Military Landscapes

Dumbarton Oaks Music Room
May 4  –  5, 2018
Garden and Landscape Studies Symposium, Anatole Tchikine and John Davis, Symposiarchs

Among various human interventions in the landscape, war has left one of the most lasting and eloquent records, literally inscribed in the face of the earth. Military landscapes can assume different forms and functions: vertical, as the Great Wall of China, or horizontal, as the Federal Interstate Highway System; overground and geometrically controlled, as the earthworks of the Renaissance trace italienne, or sunken and disguised by local topography, as the trenches of the First World War. They can be high-security sites, as the Pentagon, or tourist attractions, as Himeji Castle in Japan; curated, as the Gettysburg Battlefield, or neglected, as the outskirts of the Savannah River nuclear reservation site. In their most familiar form, they are national memorials as sites of remembrance and commemoration, which continue to have powerful emotional, political, and cultural resonance as places where historical memory is translated into myth.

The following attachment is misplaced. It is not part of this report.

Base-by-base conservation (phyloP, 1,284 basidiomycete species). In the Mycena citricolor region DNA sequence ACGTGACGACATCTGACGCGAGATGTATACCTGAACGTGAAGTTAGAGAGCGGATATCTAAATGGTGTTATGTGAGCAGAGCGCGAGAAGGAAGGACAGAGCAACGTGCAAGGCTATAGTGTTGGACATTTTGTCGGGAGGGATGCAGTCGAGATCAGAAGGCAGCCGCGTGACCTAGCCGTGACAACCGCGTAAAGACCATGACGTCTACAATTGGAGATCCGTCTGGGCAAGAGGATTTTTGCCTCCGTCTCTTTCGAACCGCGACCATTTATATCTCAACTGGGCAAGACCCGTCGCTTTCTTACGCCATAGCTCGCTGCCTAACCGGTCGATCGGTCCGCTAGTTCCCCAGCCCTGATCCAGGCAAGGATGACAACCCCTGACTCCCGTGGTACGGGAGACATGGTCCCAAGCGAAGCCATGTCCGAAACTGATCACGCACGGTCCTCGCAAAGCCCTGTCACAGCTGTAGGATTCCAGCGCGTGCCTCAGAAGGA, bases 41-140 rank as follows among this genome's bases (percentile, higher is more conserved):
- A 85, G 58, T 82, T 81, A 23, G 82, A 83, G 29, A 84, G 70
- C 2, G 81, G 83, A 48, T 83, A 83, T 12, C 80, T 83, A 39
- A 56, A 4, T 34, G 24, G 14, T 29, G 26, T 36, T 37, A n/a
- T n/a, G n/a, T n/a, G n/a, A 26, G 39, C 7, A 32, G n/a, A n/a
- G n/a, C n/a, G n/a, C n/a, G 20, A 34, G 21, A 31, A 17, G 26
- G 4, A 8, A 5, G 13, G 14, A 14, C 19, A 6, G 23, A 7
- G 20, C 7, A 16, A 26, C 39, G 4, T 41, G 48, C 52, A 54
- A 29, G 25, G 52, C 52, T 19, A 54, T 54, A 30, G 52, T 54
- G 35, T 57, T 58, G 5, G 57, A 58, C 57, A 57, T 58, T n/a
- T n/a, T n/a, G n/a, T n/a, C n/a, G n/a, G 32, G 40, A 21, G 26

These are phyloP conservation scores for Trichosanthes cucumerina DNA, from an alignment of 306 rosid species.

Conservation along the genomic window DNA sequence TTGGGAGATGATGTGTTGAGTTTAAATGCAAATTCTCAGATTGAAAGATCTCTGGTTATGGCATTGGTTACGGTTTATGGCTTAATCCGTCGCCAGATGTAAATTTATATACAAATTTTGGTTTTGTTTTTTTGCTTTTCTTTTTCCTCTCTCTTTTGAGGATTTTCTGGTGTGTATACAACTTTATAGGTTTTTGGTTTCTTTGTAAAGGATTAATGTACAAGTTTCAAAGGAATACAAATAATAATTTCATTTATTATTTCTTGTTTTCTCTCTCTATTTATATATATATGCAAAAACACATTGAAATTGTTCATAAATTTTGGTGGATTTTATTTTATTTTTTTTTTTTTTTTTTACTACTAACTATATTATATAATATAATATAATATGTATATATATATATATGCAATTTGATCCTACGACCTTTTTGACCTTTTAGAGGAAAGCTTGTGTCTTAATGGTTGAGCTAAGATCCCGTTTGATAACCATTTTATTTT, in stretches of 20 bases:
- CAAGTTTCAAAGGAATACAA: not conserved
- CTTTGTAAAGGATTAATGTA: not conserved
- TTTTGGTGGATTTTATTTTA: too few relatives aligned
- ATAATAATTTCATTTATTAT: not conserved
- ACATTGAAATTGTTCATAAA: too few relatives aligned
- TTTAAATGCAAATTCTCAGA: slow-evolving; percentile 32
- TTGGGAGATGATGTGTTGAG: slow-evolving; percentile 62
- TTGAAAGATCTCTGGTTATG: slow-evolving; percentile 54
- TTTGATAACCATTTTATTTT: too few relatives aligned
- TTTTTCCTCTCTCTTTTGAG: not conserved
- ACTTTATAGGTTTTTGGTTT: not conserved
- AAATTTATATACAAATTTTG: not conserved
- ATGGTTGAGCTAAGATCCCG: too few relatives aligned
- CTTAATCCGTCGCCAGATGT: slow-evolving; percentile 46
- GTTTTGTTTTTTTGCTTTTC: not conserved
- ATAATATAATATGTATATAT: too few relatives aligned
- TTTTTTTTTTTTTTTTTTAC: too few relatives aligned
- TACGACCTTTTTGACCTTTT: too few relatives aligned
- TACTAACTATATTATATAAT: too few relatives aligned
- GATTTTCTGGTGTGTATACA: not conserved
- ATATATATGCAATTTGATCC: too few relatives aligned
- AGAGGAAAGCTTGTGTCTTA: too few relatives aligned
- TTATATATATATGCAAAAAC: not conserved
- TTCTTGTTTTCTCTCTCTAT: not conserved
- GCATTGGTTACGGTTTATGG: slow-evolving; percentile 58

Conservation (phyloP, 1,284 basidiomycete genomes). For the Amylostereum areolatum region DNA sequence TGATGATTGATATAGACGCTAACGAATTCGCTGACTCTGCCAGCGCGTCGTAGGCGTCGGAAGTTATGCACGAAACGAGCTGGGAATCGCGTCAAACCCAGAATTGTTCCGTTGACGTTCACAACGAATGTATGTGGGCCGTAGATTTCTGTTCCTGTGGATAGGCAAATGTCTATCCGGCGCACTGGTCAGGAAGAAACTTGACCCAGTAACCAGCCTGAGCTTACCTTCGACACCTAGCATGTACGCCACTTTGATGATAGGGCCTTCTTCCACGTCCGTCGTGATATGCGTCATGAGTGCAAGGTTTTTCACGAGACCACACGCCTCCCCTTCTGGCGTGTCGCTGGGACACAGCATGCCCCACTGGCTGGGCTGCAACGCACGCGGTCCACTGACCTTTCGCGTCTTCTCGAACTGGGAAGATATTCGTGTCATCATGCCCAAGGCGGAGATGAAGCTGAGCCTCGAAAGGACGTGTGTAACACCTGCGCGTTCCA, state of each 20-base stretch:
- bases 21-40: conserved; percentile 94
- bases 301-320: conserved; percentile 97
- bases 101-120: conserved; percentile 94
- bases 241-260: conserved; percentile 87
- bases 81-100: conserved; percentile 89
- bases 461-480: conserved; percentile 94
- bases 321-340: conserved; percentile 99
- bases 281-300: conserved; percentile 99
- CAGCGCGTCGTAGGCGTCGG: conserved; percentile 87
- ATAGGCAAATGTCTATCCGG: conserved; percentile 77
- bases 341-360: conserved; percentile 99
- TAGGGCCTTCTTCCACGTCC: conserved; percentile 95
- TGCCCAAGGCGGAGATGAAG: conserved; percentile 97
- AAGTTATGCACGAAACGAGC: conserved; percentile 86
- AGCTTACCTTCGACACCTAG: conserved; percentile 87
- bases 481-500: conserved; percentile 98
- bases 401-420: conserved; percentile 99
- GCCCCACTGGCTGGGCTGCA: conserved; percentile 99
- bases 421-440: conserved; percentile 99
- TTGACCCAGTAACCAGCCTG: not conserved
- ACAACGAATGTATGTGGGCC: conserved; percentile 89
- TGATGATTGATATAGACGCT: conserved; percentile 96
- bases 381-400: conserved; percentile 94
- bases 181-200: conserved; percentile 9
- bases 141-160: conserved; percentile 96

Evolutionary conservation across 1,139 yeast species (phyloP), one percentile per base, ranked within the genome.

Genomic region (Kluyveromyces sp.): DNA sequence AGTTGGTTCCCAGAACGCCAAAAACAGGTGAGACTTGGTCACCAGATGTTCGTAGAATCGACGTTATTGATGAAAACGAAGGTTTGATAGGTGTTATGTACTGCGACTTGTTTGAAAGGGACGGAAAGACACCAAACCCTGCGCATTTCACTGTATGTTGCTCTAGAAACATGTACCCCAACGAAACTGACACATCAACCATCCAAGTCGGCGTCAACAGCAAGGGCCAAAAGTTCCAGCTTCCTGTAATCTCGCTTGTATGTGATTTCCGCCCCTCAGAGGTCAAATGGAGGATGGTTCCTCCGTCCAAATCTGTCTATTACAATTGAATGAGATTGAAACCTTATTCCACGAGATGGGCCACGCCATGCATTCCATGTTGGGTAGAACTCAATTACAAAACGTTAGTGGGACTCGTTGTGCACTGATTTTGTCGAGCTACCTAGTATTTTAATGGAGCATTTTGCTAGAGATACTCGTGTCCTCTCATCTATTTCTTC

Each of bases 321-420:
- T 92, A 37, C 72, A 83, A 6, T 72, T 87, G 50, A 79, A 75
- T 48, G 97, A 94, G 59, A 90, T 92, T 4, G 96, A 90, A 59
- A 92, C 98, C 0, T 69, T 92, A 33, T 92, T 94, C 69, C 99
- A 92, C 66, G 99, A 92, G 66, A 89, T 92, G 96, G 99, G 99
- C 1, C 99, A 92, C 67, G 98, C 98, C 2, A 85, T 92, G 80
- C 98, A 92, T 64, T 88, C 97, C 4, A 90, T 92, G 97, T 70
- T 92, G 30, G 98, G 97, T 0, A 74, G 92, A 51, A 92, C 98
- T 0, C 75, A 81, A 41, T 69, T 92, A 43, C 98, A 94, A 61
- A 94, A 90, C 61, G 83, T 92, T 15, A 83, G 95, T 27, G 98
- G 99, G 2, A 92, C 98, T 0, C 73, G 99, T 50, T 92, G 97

This symposium aims to reevaluate the role of war as a fundamental form of human interaction with the land and a decisive factor in the ongoing transformation of the natural environment. What are the challenges and theoretical implications of understanding military infrastructure as a landscape from the disciplinary perspectives of cultural geography, architectural history, and environmental studies? And what is the role of the practice of landscape architecture in shaping, curating, and giving meaning to such landscapes?


  • Anatole Tchikine, Dumbarton Oaks
  • John Davis, Harvard Graduate School of Design


  • John Davis, Harvard Graduate School of Design
  • Astrid Eckert, Emory University
  • Gert Gröning, Berlin University of the Arts
  • Kenneth Helphand, University of Oregon
  • John Dixon Hunt, University of Pennsylvania
  • Zhang Jie, Tsinghua University
  • Scott Kirsch, University of North Carolina at Chapel Hill
  • Pamela McElwee, Rutgers University
  • Chandra Mukerji, University of California, San Diego
  • Finola O’Kane Crimmins, University College Dublin
  • Antoine Picon, Harvard Graduate School of Design
  • Christine Ruane, University of Tulsa
  • Daniel Volmar, Harvard University
  • Henk Wildschut, Amsterdam
  • Joachim Wolschke-Bulmahn, Leibniz University, Hannover

Registration for this event will open in March. Email Garden and Landscape Studies to be added to the mailing list. 12 LA CES (Landscape Architecture Continuing Education System) pending approval.

Albrecht Dürer, Landscape with a Large Cannon, 1518. Image courtesy the Metropolitan Museum of Art.